Health systems researchers are the type of people that want to solve problems. Often, they have a vision of a better world and this inspires them in their work. The values that guide them might include social justice, the reduction of inequities, or improvements in wellbeing.
Creating more healthy societies is about more than the fixing of a particular illness – it is about transformation, revolution, and seismic change. Working together is an opportunity to profoundly re-organise the way health systems work which can impact upon the societies that they serve.
Many of the resources in this section consider how we should decide which research areas are a priority by assessing their relative benefits. For example, the blog (2016) and paper by Benatar (2017) challenge health researchers consider economic, cultural and political systems in their work and link it to planetary health and ecological systems as a catalyst for positive change.
The paper by Barsdorf and Millum (2017) advances the idea that ethical health research should focus on those most effected by ill-health and those interventions which would benefit the largest number of people. We have included a paper by van de Pas et al. (2017) which explores whether the recent drive for health systems ‘resilience’ takes us nearer or further away from an approach that prioritises equity, global solidarity and justice.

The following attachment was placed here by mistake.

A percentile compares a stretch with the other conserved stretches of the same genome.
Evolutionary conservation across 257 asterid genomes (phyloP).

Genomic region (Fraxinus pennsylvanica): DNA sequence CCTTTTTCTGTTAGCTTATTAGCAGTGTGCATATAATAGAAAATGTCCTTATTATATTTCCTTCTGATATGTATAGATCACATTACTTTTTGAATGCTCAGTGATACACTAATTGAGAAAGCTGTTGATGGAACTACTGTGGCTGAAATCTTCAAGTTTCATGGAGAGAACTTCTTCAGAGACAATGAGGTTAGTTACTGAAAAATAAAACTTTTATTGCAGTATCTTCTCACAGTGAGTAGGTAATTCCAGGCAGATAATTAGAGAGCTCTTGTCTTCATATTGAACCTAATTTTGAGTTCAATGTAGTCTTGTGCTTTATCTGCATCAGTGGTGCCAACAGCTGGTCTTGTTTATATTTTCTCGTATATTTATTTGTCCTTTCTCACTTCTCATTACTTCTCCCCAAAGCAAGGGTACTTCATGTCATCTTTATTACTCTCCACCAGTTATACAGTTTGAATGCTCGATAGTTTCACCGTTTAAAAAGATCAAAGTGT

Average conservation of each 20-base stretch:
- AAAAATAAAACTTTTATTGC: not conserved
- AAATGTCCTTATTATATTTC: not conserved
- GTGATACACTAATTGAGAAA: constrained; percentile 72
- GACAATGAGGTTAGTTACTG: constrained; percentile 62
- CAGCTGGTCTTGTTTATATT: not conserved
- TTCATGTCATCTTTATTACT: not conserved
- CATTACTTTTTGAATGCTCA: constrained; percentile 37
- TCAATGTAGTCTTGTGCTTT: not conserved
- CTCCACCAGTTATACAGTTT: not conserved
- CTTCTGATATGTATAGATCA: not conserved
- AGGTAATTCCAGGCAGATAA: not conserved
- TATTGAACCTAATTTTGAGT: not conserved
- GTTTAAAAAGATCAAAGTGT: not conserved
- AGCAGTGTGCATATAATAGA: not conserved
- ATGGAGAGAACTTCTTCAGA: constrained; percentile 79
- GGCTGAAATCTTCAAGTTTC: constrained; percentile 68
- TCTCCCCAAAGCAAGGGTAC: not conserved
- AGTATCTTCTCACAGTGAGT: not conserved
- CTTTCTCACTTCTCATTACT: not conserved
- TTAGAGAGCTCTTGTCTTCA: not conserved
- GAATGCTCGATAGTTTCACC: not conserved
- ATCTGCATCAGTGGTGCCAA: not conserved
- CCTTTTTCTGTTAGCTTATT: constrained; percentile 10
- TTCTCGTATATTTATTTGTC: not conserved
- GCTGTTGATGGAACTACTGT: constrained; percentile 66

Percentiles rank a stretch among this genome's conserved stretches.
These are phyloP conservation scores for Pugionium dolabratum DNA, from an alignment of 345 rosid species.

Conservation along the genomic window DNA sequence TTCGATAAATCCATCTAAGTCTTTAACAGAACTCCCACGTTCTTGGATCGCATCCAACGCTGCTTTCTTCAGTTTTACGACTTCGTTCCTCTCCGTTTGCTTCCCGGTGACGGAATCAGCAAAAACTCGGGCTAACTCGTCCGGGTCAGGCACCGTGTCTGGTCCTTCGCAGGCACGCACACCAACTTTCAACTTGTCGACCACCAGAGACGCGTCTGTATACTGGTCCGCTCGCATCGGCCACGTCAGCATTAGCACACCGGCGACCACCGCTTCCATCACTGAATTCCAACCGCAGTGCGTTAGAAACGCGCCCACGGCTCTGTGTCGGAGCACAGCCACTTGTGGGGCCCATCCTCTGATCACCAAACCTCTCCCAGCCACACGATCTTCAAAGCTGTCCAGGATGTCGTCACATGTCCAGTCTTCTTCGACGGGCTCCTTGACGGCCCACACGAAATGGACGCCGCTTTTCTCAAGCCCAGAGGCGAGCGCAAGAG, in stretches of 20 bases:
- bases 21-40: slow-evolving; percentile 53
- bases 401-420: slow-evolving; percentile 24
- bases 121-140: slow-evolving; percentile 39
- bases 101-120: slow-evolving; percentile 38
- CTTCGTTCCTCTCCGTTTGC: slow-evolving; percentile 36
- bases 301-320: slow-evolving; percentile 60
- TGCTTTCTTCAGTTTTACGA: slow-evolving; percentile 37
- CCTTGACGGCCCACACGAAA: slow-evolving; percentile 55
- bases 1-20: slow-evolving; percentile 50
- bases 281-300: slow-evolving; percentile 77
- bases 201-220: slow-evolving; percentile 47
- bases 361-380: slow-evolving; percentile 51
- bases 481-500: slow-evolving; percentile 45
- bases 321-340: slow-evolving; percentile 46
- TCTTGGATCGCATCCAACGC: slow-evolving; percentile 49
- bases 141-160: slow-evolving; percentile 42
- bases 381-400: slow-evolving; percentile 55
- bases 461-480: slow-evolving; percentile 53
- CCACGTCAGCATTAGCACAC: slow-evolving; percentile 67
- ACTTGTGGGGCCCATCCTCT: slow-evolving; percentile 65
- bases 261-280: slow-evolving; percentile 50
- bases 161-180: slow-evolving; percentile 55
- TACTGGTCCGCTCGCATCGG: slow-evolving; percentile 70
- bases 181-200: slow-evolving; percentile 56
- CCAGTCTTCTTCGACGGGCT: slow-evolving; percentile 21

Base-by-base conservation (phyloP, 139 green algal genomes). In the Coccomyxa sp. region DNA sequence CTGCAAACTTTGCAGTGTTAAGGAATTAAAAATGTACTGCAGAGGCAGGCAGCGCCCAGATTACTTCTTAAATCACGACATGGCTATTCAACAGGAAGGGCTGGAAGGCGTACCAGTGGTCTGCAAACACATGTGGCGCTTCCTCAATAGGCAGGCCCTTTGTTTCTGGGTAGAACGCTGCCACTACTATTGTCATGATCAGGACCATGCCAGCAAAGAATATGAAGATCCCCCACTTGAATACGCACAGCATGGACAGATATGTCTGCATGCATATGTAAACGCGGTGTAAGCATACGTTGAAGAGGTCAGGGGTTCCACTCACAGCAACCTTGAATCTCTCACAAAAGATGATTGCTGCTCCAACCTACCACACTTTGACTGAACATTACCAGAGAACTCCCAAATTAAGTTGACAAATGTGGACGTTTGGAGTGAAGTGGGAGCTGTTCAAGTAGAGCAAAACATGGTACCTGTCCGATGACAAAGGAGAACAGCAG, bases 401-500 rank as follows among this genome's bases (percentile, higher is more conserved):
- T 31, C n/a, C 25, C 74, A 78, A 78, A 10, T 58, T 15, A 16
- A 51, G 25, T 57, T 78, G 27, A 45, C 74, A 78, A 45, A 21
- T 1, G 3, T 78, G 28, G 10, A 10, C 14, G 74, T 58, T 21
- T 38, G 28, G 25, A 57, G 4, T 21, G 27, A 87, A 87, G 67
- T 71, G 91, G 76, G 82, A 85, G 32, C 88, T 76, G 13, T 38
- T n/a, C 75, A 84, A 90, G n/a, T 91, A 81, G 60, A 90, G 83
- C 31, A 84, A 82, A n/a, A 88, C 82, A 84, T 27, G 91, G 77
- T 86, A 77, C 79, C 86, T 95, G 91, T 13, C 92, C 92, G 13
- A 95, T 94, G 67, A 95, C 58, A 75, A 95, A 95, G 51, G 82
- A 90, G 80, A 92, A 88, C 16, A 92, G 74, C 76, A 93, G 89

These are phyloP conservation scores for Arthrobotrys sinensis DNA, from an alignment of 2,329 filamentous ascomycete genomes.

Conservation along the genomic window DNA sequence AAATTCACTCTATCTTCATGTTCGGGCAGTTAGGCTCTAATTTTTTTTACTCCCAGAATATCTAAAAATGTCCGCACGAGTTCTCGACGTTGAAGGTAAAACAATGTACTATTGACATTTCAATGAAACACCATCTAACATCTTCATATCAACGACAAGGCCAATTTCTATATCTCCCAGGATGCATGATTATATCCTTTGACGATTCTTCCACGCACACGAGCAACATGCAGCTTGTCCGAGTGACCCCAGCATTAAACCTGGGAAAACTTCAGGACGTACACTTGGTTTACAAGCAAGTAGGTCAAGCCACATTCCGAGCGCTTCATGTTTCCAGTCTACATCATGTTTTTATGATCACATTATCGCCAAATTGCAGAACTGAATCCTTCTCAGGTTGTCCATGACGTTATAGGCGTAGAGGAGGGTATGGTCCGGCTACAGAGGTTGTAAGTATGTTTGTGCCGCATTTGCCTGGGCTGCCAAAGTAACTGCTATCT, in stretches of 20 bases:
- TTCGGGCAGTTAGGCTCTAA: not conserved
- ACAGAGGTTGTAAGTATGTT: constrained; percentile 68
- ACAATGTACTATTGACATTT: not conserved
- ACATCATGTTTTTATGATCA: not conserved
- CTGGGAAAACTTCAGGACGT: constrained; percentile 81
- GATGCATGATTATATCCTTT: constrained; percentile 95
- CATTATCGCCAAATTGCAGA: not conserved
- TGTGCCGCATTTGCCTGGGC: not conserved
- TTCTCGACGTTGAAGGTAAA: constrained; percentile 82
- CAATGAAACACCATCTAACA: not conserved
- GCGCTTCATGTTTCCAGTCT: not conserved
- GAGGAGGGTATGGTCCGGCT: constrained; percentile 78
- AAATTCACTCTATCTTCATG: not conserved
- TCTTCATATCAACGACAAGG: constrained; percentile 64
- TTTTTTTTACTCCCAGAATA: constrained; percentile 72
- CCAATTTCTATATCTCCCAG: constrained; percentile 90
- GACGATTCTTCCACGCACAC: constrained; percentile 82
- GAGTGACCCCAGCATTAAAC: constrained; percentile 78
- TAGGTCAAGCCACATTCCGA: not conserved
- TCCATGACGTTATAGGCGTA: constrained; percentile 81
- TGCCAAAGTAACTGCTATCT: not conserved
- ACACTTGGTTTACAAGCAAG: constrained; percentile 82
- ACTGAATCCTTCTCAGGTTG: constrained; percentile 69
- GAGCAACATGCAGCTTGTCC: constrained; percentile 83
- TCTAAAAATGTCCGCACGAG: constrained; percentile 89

Pratt (2014) suggests that health systems researchers’ efforts to take an equitable approach are hampered by the need to meet global targets that may not align with local need and a one-size-fits all approach to capacity development. This argument is advanced and elaborated on in paper by Pratt and Hyder (2015).
Pratt et al.’s (2015) review of 104 researchers to assess how equity orientated their practice in low- and middle-income countries suggests that there is room for improvement, particularly in terms of the selection of populations upon whom to focus studies. Also included in the resources is Pratt and Hyder’s (2017) assessment of the Maternal and Neonatal Implementation for Equitable Health Systems (Manifest) project and its relation to “research for health justice”.
The editors of the special section of the Health and Human Rights Journal highlight that the dynamics of global health fieldwork and the nature of the relationships that emerge through it have been conspicuously under-explored in global health scholarship. Their focus is on the ways in which participants interact and experience the work of global health. It is an effort to shed light on some of the ethical challenges of fieldwork and to explore terrain that might lead to practical ethical guidance for global health fieldworkers. The articles present a wide array of global health fieldwork ethics challenges, which powerfully illustrate the ways in which global health has not adequately addressed on-the-ground ethics, as well as point to important points of entry to improve our ethical practices and to develop clear guidance and support for fieldworkers in global health.